Landcare Research - Manaaki Whenua

Landcare-Research -Manaaki Whenua

Ronlyn Duncan

Ronlyn Duncan
Position: Senior Researcher Environmental Social Science
Team: Landscape Policy and Governance
Location: Lincoln
P.O. Box 69040
Lincoln 7640

Research Interests

Research Interests


Duncan, R., Robson-Williams, M., Nicholas, G., Turner, J., Smith, R. and Diprose, D. 2018. Transformation Is ‘Experienced, Not Delivered’: Insights from Grounding the Discourse in Practice to Inform Policy and Theory. Sustainability, 10(9), p. 3177.

Kadibadiba, T., Roberts, L. and Duncan, R. 2018. Living in a city without water:  a social practice theory analysis of resource disruption in Gaborone, Botswana.  Global Environmental Change, 53, November, pp. 273-285.

Duncan, R. (2017) Lag-effect politics and the politicisation of New Zealand farmers: where to from here?  Lincoln Planning Review, 8(1-2), 39-48.

Duncan, R. (2017) Rescaling knowledge and governance and enrolling the future in New Zealand:  a co-production analysis of Canterbury’s water management reforms to regulate diffuse pollution in Taylor, Peter Leigh, and David A. Sonnenfeld, eds. 2018. Water Crises and Governance: Reinventing Collaborative Institutions in an Era of Uncertainty. London and New York: Taylor & Francis.

Kirk, N., Brower, A. and Duncan, R. (2017). New Public Management and collaboration in Canterbury, New Zealand’s freshwater management, Land Use Policy, 65, pp. 53-65.

Duncan, R. (2017).  The challenges of regulating diffuse agricultural pollution to improve water quality:  a science policy perspective on approaches to setting enforceable catchment load limits in New Zealand.  Case Studies in the Environment, 1.

Duncan, R. (2017) Rescaling knowledge and governance and enrolling the future in New Zealand: a co-production analysis of Canterbury's water management reforms to regulate diffuse pollution.  Special issue:  Water Crises and institutions:  governance challenges in an era of uncertainty.  Society & Natural Resources, 30(4).

Duncan, R. (2016) Ways of knowing:  out-of-sync or incompatible?:  framing water quality and farmers’ encounters with science in the regulation of non-point source pollution in the Canterbury region of New Zealand.  Environmental Science & Policy, 55(1):  151-157.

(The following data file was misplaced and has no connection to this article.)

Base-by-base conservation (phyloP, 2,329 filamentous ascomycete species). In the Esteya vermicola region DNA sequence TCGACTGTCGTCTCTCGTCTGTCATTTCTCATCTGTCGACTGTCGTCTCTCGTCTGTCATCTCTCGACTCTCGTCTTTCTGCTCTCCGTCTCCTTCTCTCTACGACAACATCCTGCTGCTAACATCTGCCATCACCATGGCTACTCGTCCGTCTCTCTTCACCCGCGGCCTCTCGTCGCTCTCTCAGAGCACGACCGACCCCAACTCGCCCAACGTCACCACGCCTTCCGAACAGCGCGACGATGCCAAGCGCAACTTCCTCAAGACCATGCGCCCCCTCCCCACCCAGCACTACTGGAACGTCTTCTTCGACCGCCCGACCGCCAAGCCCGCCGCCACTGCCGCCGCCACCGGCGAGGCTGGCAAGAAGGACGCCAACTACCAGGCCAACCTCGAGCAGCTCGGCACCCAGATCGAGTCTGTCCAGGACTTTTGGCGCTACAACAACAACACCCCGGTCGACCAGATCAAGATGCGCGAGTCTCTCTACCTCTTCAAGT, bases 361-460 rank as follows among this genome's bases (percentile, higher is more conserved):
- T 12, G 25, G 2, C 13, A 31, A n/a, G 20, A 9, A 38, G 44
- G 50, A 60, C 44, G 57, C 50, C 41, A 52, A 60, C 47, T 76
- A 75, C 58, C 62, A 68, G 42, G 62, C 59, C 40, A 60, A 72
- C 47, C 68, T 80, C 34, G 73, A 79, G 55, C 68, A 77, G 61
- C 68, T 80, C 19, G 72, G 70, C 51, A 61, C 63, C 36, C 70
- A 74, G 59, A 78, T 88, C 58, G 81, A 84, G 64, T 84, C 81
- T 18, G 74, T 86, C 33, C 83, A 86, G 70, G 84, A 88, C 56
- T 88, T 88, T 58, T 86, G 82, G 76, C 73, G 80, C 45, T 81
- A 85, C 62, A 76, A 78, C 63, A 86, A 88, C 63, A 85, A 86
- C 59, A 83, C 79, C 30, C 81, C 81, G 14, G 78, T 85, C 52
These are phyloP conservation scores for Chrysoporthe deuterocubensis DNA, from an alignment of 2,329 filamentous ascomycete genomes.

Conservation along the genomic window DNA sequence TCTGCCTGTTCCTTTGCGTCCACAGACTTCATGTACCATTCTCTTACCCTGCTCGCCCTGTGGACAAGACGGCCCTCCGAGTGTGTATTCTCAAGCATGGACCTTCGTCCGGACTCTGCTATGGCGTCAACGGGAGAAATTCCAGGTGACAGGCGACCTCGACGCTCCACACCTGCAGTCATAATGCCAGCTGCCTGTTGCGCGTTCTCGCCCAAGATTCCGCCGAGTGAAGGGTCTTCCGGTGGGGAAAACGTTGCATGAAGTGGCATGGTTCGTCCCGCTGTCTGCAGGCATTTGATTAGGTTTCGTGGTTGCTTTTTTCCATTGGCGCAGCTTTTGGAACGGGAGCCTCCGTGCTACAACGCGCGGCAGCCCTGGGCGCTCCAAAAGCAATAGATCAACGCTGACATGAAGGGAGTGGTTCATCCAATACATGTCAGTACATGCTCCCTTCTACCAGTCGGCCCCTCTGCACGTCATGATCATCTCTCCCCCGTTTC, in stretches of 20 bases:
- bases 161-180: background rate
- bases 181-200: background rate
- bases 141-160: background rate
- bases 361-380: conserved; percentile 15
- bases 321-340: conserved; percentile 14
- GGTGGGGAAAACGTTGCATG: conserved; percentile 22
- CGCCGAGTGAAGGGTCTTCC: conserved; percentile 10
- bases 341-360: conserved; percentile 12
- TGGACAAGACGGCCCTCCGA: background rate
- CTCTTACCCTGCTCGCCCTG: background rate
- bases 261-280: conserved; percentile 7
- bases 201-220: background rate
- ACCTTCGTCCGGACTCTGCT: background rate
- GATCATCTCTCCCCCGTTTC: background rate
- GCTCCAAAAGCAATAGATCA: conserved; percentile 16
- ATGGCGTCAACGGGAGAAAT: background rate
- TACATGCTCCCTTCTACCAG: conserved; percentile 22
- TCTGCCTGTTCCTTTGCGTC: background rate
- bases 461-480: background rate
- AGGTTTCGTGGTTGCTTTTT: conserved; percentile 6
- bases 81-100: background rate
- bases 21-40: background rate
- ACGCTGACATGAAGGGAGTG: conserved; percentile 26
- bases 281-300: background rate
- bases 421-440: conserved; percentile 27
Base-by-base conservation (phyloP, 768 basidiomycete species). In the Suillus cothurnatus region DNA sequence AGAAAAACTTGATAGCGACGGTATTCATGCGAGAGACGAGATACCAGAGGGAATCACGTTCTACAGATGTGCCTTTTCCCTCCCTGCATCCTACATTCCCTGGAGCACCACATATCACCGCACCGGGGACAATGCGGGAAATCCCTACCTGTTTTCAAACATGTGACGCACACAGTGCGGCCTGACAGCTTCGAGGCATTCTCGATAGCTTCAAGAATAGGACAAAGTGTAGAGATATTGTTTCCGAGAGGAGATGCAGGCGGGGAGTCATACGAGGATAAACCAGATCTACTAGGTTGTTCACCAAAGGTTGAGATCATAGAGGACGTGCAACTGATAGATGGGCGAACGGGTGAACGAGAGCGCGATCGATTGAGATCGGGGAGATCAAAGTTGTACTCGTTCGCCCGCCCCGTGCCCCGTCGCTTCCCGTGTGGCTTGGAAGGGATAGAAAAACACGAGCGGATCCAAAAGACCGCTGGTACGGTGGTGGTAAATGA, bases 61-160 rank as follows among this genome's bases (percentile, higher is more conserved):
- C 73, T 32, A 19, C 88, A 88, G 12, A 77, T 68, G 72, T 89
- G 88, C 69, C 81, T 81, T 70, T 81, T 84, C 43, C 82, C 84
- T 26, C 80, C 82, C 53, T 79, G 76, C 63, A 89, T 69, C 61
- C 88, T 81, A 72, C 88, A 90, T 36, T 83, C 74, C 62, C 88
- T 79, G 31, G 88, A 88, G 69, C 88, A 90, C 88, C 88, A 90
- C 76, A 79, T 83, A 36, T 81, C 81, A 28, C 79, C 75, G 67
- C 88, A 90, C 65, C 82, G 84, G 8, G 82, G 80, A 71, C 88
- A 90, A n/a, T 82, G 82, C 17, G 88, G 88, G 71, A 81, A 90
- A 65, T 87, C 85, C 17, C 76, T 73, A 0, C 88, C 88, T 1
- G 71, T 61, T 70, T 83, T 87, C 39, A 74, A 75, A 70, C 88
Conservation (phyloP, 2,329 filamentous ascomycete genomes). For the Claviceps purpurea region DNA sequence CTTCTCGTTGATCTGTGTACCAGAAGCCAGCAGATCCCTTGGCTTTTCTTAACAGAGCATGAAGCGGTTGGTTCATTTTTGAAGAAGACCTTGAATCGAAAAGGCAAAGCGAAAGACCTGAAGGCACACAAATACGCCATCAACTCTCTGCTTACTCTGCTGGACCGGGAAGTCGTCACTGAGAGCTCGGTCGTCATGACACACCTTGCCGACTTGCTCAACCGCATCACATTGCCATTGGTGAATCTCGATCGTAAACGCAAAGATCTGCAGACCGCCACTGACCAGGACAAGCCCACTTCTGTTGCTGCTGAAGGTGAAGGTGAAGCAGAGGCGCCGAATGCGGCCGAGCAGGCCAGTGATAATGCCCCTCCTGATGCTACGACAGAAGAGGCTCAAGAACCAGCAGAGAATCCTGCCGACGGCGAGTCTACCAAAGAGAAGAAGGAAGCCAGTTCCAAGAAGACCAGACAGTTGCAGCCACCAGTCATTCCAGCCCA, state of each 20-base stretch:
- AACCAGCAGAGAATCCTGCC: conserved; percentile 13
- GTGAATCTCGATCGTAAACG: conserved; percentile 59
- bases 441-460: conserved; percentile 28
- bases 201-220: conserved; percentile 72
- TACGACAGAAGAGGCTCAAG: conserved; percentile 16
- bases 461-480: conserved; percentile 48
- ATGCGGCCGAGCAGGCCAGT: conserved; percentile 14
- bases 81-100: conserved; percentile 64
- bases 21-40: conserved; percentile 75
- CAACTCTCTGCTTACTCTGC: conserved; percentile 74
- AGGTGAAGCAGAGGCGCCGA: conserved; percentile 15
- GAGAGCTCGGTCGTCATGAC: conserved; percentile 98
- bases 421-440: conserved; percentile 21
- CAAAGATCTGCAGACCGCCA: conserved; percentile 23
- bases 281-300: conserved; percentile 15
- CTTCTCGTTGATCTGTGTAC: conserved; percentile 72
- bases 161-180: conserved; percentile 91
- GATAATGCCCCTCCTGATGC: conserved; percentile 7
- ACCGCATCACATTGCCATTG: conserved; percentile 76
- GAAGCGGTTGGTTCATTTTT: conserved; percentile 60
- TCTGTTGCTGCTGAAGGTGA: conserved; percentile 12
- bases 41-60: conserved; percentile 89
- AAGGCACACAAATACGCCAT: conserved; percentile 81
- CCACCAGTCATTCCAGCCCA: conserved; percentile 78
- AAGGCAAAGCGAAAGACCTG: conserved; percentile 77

Myles, F., Duncan, R. and Brower, A. (2016) Measuring to manage: reconfiguring people-water relations through measurement standards and technologies in New Zealand.  Environment & Planning C:  Politics and Space, 34(3): 546-558.

Sinner, J., Newton, M. and Duncan, R.  (2015).  Representation and legitimacy in collaborative freshwater planning:  stakeholder perspectives on a Canterbury Zone Committee.  Prepared for Ministry of Business, Innovation and Employment Contract C09X1003 Cawthron Report No. 2787.45 with appendix.

Duncan, R. (2014) A view from the farm-gate:  farmers’ perspectives on water quality.  Lincoln Planning Review 6(1-2): 18-24.

Duncan, R. (2014) Regulating agricultural land use to manage water quality:  the challenges for science and policy in enforcing limits on non-point source pollution.  Land Use Policy, 41, 378-387.

Duncan, R. (2013) Converting community knowledge into catchment nutrient limits: a constructivist analysis of a New Zealand collaborative approach to water management, Nature & Culture, 8(2), 205-225.

Duncan, R. (2013) Opening new institutional spaces for grappling with uncertainty: a constructivist perspective. Environmental Impact Assessment Review 38,151-154.

Memon, A., Duncan, R. and Spicer, A. (2012). The Hurunui Waiau Zone Implementation Programme as a collaborative planning process: A preliminary review.  Research Report.  Environment Canterbury:  Christchurch.

Diamond, J., Blanco, V. and Duncan, R. (2012) Knowing sea turtles:  local communities informing conservation in Koh Rong Archipelago, Cambodia.  Cambodian Journal of Natural History, (2), 131-140.

Duncan, R. (2011) Science, policy and knowledge:  is there a better way for the tourism industry? in Crase, L. and O’Keefe, S. (eds).  Water policy, tourism and recreation:  lessons from Australia.  Resources for the Future: Washington, D.C.

Duncan, R. (2011) Tamar Valley site habitat loss, offsets and reserves in Gale, F. (ed), Pulp Friction:  Environment and Democracy in Tasmania’s Tamar Valley.

Crase, L., O’Keefe, S., Horwitz, P., Carter, M., Duncan, R., Hatton MacDonald, D., McKenzie, F.H. and Gawne, B. (2010) Australian tourism in a water constrained economy:  research agenda, CRC for Sustainable Tourism Pty Limited: Gold Coast.

Duncan, R. and Kellow, A. (2008) Hydroelectricity in L. Crase (ed.), Water policy in Australia:  the impact of change and uncertainty.  Issues in Water Resource Policy Series, Dinar, A. (ed).  Resources for the Future: Washington, D.C.

Duncan, R. (2008) Problematic practice in integrated impact assessment:  the role of consultants and predictive computer models in burying uncertainty, Impact Assessment and Project Appraisal, 26(1), 53-66.

Duncan, R. and Hay, P. (2007) A question of balance in integrated impact assessment:  negotiating away the environmental interest in Australia’s Basslink project, Journal of Environmental Assessment Policy and Management, 9(3), 273-97.

Duncan, R. (2006) The use of predictive modelling in impact assessment:  implications for environmental legislation and regulation, Australian Journal of Public Administration, 65(1), 75-88.